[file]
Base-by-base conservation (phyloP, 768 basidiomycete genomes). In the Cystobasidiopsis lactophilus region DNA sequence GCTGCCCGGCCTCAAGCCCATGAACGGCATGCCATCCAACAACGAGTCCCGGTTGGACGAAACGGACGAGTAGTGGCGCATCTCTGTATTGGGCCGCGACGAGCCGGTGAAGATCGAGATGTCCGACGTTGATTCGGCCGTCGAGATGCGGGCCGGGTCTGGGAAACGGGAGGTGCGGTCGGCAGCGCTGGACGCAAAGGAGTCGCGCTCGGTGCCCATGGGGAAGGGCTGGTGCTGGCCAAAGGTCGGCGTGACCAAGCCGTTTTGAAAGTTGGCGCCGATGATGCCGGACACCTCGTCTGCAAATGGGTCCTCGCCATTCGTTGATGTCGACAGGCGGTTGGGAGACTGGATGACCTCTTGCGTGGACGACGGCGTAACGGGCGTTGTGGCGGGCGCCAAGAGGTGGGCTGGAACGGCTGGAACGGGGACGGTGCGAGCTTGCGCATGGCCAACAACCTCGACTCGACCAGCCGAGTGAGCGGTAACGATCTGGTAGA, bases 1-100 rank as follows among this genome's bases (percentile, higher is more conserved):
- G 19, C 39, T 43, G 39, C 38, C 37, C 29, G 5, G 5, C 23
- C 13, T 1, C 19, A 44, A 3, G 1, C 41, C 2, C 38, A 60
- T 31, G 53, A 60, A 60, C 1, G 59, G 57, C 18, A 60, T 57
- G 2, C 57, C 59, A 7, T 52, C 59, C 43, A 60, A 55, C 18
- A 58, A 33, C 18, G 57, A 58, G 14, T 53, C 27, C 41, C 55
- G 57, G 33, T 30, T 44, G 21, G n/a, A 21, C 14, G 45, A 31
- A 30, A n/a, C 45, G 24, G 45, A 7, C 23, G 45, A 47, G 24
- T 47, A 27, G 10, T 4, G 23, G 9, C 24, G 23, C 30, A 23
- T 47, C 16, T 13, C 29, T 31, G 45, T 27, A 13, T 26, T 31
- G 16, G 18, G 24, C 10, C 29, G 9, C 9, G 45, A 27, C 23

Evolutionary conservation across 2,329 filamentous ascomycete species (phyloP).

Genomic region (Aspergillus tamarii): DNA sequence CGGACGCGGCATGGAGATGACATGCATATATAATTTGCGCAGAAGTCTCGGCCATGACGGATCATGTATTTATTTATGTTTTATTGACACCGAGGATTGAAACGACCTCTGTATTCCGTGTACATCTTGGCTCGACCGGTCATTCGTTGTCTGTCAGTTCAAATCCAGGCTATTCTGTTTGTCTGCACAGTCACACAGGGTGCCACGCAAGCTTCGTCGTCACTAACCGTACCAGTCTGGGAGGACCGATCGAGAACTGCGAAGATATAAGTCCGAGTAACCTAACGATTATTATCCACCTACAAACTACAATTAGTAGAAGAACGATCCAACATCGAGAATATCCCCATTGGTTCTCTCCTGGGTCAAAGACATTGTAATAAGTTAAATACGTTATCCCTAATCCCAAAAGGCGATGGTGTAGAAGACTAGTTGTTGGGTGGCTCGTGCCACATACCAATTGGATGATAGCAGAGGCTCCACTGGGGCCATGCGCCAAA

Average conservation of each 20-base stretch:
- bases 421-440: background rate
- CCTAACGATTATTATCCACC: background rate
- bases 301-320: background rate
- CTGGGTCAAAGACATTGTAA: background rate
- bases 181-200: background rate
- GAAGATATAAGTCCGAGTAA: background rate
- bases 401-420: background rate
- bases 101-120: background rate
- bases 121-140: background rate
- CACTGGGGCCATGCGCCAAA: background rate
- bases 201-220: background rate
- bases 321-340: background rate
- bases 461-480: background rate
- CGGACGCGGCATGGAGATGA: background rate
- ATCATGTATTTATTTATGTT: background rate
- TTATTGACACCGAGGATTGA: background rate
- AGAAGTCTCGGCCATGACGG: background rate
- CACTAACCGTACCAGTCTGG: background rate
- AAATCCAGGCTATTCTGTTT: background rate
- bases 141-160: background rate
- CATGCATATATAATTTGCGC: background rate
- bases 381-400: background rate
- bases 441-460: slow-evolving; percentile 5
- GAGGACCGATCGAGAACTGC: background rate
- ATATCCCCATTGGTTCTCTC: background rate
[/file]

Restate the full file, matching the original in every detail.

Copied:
Base-by-base conservation (phyloP, 768 basidiomycete genomes). In the Cystobasidiopsis lactophilus region DNA sequence GCTGCCCGGCCTCAAGCCCATGAACGGCATGCCATCCAACAACGAGTCCCGGTTGGACGAAACGGACGAGTAGTGGCGCATCTCTGTATTGGGCCGCGACGAGCCGGTGAAGATCGAGATGTCCGACGTTGATTCGGCCGTCGAGATGCGGGCCGGGTCTGGGAAACGGGAGGTGCGGTCGGCAGCGCTGGACGCAAAGGAGTCGCGCTCGGTGCCCATGGGGAAGGGCTGGTGCTGGCCAAAGGTCGGCGTGACCAAGCCGTTTTGAAAGTTGGCGCCGATGATGCCGGACACCTCGTCTGCAAATGGGTCCTCGCCATTCGTTGATGTCGACAGGCGGTTGGGAGACTGGATGACCTCTTGCGTGGACGACGGCGTAACGGGCGTTGTGGCGGGCGCCAAGAGGTGGGCTGGAACGGCTGGAACGGGGACGGTGCGAGCTTGCGCATGGCCAACAACCTCGACTCGACCAGCCGAGTGAGCGGTAACGATCTGGTAGA, bases 1-100 rank as follows among this genome's bases (percentile, higher is more conserved):
- G 19, C 39, T 43, G 39, C 38, C 37, C 29, G 5, G 5, C 23
- C 13, T 1, C 19, A 44, A 3, G 1, C 41, C 2, C 38, A 60
- T 31, G 53, A 60, A 60, C 1, G 59, G 57, C 18, A 60, T 57
- G 2, C 57, C 59, A 7, T 52, C 59, C 43, A 60, A 55, C 18
- A 58, A 33, C 18, G 57, A 58, G 14, T 53, C 27, C 41, C 55
- G 57, G 33, T 30, T 44, G 21, G n/a, A 21, C 14, G 45, A 31
- A 30, A n/a, C 45, G 24, G 45, A 7, C 23, G 45, A 47, G 24
- T 47, A 27, G 10, T 4, G 23, G 9, C 24, G 23, C 30, A 23
- T 47, C 16, T 13, C 29, T 31, G 45, T 27, A 13, T 26, T 31
- G 16, G 18, G 24, C 10, C 29, G 9, C 9, G 45, A 27, C 23

Evolutionary conservation across 2,329 filamentous ascomycete species (phyloP).

Genomic region (Aspergillus tamarii): DNA sequence CGGACGCGGCATGGAGATGACATGCATATATAATTTGCGCAGAAGTCTCGGCCATGACGGATCATGTATTTATTTATGTTTTATTGACACCGAGGATTGAAACGACCTCTGTATTCCGTGTACATCTTGGCTCGACCGGTCATTCGTTGTCTGTCAGTTCAAATCCAGGCTATTCTGTTTGTCTGCACAGTCACACAGGGTGCCACGCAAGCTTCGTCGTCACTAACCGTACCAGTCTGGGAGGACCGATCGAGAACTGCGAAGATATAAGTCCGAGTAACCTAACGATTATTATCCACCTACAAACTACAATTAGTAGAAGAACGATCCAACATCGAGAATATCCCCATTGGTTCTCTCCTGGGTCAAAGACATTGTAATAAGTTAAATACGTTATCCCTAATCCCAAAAGGCGATGGTGTAGAAGACTAGTTGTTGGGTGGCTCGTGCCACATACCAATTGGATGATAGCAGAGGCTCCACTGGGGCCATGCGCCAAA

Average conservation of each 20-base stretch:
- bases 421-440: background rate
- CCTAACGATTATTATCCACC: background rate
- bases 301-320: background rate
- CTGGGTCAAAGACATTGTAA: background rate
- bases 181-200: background rate
- GAAGATATAAGTCCGAGTAA: background rate
- bases 401-420: background rate
- bases 101-120: background rate
- bases 121-140: background rate
- CACTGGGGCCATGCGCCAAA: background rate
- bases 201-220: background rate
- bases 321-340: background rate
- bases 461-480: background rate
- CGGACGCGGCATGGAGATGA: background rate
- ATCATGTATTTATTTATGTT: background rate
- TTATTGACACCGAGGATTGA: background rate
- AGAAGTCTCGGCCATGACGG: background rate
- CACTAACCGTACCAGTCTGG: background rate
- AAATCCAGGCTATTCTGTTT: background rate
- bases 141-160: background rate
- CATGCATATATAATTTGCGC: background rate
- bases 381-400: background rate
- bases 441-460: slow-evolving; percentile 5
- GAGGACCGATCGAGAACTGC: background rate
- ATATCCCCATTGGTTCTCTC: background rate